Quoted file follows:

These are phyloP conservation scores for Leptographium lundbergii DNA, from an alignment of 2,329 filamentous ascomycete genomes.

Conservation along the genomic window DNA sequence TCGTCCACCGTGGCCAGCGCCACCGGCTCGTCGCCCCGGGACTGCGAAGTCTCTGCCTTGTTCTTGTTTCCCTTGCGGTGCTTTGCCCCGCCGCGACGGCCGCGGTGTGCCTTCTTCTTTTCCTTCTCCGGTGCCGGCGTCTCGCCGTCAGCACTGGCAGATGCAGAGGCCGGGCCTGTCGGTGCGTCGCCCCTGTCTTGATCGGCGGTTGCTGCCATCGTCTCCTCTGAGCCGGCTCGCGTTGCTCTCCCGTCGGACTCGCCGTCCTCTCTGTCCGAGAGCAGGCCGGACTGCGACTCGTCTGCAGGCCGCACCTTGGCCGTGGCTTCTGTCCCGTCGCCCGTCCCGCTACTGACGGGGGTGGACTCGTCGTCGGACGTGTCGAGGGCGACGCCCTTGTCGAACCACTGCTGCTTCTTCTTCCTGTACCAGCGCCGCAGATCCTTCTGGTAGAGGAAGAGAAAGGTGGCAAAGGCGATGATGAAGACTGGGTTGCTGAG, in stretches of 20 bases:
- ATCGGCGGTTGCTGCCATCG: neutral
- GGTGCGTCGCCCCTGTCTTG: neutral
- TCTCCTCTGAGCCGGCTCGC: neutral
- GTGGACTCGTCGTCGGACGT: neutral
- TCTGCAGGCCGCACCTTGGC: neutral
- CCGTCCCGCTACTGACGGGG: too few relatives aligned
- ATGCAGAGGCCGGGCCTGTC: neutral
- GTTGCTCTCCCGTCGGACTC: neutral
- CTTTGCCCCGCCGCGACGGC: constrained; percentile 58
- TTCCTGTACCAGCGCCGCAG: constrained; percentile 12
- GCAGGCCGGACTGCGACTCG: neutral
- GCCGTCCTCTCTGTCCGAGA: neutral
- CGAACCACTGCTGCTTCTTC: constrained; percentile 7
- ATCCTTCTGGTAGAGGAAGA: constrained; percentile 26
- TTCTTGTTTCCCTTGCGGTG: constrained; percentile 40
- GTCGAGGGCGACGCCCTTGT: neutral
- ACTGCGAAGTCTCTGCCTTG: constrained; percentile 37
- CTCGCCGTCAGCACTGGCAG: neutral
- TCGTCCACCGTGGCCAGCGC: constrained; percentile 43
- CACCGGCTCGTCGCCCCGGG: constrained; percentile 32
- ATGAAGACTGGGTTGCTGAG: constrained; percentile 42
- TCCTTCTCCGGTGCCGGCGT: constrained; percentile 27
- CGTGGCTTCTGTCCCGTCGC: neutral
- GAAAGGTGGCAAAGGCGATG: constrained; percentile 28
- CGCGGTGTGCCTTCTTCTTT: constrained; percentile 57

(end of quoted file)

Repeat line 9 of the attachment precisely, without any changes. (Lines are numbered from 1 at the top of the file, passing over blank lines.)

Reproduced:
- ATGCAGAGGCCGGGCCTGTC: neutral